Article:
Latest Updates

Read about all the latest developments in the ocean protection movement.


AWARE Updates

Oct. 23/13

What do a skateboard, Ganesh statue, golf clubs and fake teeth all have in common? They were all odd items found by Dive Against Debris volunteers during this year’s September Debris Month of Action.  

What else did volunteer divers find? More than 38,680 debris items including 3,935 plastic beverage bottles, 2,152 cigarette filters, and 2,363 cigar tips. Shocking? Wait until we tell you what the most bizarre and unusual discovery was: a “makeshift toilet” found in the murky depths of the Sheffield Canal in the UK.

Oct. 16/13

Exactly 99 dives and approximately 2,915 lbs/1,322 kgs of trash later, Canadive’s amazing duo of divers, Charlotte and Isak Rydlund (and their Labrador retriever, Fenwick), completed their last Dive Against Debris as part of a coast to coast expedition this summer.

Oct. 14/13

Applications now open for the Ocean Action Project 2013. Apply by 31st Oct.

The Oxford English definition of Hero: a person who is admired for their courage, outstanding achievements, or noble qualities.

Oct. 03/13

This September, volunteer scuba divers from every corner of the globe embarked on a mission to battle marine debris - the ocean's silent killer. Together, we removed and reported more than 20,000 trash items amounting to 17,000 lbs/7500 kgs of debris hauled up from beneath the surface.

Sep. 25/13

When faced with a 12 ton creature, entangled in fishing nets and fighting for survival, what would you do? It’s a challenging question that divers can face when encountering marine animals in distress. 

In these situations, it’s always important to err on the side of extreme caution, prioritize safety at all times and contact professionals who are trained in wildlife rescue. But for some divers, in the moment, that’s easier said than done. Many divers share a compelling urge to act when they see an animal suffering.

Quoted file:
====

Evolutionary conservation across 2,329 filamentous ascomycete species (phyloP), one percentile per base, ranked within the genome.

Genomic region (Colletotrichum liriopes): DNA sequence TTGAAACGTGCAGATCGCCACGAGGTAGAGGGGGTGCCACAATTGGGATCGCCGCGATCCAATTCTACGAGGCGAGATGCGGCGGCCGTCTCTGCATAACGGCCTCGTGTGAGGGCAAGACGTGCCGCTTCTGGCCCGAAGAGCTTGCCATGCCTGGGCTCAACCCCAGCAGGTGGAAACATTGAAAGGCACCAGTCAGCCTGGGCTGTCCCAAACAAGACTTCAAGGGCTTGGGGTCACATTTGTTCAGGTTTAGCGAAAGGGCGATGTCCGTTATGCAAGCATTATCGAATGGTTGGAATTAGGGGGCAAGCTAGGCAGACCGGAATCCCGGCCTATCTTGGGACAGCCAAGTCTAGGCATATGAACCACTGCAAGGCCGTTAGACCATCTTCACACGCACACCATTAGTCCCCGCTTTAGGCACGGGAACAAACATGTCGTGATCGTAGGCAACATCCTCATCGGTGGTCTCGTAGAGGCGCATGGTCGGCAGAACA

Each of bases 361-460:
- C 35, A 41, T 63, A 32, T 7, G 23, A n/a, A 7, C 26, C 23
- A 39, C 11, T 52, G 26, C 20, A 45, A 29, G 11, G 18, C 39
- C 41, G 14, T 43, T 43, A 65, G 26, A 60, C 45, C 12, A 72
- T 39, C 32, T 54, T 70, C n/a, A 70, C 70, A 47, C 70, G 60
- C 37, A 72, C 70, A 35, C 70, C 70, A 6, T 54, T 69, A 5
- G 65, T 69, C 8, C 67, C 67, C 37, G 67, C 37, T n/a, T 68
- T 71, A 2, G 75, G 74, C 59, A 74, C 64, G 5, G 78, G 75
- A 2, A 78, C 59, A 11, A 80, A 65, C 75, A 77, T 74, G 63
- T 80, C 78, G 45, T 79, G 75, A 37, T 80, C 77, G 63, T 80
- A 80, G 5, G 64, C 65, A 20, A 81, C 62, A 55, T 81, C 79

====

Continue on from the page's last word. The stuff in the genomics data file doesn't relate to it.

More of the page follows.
Sep. 16/13

When most people think of debris in our ocean they imagine piles of garbage, floating plastic bottles, broken glass and rusting metal. All of those things, and more, are certainly part of the problem but one issue less often considered by the general public is how debris causes entanglement, injury, or death of many marine animals.

Fishing lines, nets and hooks are all serious concerns for many larger marine animals such as rays, seals, sea lions, dolphins, sharks, turtles and whales. Mantas are particularly vulnerable due to their large wingspan.

Aug. 28/13

Marine debris is choking marine life. Every year tens of thousands of marine animals and seabirds are killed and injured from eating or getting tangled up in our rubbish. Trash in the ocean threatens the survival of some of our most iconic marine animals.

Divers on the Solmar V liveaboard were visiting an isolated dive site some 300 miles south west of Cabo San Lucas, Mexico when they discovered an injured whale shark.

Aug. 21/13

Here at Project AWARE, we like to call marine debris the “silent killer” – the trash from our everday lives that smothers ocean environments, ensnares and chokes marine species. Les Stroud, or the godfather of survival TV, is used to the silence and the sight of of debris from his professional career as the TV hit series Survivorman.

Aug. 05/13

Shark Week, an annual ratings giant for the Discovery Channel every August, is already shaping up to be a shock-fest of new documentaries. But here at Project AWARE, we’re making shark protection a priority year-round so every week is Shark Week!

Jul. 30/13

Ten weeks ago, Project AWARE began the search for 100 Finathon Champions and we found you! In just ten weeks, 154 Finathon Champions, 40 teams and 50 children under the age of 10 raised nearly $50,000 by swimming to end finning. Thank you!

Together, you swam nearly 600km, shaved your heads, swam in shark costumes and organized other creative events to show your passion for shark protection. And all with one jawesome goal - swimming to end finning.